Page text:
Autism Research

Our Main Initiatives

SARRC's research department engages in critical research designed to:

  • Improve early identification of autism spectrum disorder (ASD)
  • Develop early and reliable diagnostic methods 
  • Improve treatments for ASD, both behavioral and pharmaceutical.

Who we are 

We are a team working to identify the best, evidence-based practices for ASD screening, diagnosis, and intervention, but we cannot do it alone. This work would not be possible without the participation and support from families and individuals affected by ASD, the true stakeholders of this work. 

SARRC is often one of the top sites for recruiting participants for large-scale clinical trials that investigate the effectiveness of ASD treatments. While not officially affiliated with any university medical center, we actively collaborate on research projects with well-respected local, national and international organizations. View our research partners » 

SARRC’s Commitment to Evidence-Based Methods

We strive to identify pharmaceutical and behavioral interventions that are supported by strong scientific evidence and are informed by the needs, preferences and values of the community that we serve.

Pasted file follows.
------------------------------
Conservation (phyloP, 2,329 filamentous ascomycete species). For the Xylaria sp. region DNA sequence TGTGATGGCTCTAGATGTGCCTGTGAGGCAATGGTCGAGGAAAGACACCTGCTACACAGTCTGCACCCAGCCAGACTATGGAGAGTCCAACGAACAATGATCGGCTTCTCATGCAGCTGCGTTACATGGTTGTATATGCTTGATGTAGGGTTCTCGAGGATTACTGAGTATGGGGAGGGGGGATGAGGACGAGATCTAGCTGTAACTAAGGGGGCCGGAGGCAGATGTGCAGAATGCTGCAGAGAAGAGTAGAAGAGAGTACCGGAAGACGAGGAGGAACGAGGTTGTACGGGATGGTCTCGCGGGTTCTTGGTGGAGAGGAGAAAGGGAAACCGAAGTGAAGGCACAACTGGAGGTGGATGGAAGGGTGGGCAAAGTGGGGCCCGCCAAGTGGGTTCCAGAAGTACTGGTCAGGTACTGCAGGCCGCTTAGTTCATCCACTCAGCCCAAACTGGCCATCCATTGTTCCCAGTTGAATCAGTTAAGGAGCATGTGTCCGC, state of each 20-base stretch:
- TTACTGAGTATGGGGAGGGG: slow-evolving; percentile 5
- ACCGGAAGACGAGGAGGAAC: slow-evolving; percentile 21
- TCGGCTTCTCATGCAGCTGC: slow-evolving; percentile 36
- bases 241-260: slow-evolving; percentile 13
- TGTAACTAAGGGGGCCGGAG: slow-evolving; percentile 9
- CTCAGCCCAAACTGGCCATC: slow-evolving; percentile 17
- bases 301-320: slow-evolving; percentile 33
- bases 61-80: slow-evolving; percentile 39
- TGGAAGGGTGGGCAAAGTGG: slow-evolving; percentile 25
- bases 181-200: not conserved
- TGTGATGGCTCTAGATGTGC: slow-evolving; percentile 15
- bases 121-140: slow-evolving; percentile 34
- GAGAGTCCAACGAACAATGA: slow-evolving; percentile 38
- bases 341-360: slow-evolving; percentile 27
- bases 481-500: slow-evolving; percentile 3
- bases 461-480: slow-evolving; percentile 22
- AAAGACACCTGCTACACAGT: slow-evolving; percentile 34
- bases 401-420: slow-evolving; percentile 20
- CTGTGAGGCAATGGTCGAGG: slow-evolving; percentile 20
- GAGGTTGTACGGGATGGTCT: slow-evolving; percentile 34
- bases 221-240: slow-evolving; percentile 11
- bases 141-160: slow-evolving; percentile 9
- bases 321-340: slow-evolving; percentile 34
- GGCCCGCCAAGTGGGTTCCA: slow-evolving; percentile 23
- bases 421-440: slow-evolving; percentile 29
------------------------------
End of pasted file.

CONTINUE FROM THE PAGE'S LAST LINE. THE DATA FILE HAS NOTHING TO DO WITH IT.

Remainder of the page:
Our Research

SARRC's Research Department conducts a variety of behavioral and pharmaceutical studies for toddlers, adolescents, and adults with ASD. These studies are designed to advance autism research that may help individuals with autism and their families in the future. We often have active studies for individuals with a range of other diagnoses (e.g. Attention-deficit/hyperactivity disorder (ADHD), Fragile-X Syndrome (FXS), Angelman Syndrome (AS)). To learn more about research participation, and our various projects, visit our Research FAQs page » 

Active Studies

We are committed to identifying best practices for ASD screening, diagnosis and intervention, but we cannot do it alone. We look to individuals across the lifespan impacted by autism and their families to participate in our current research projects. View current studies at SARRC »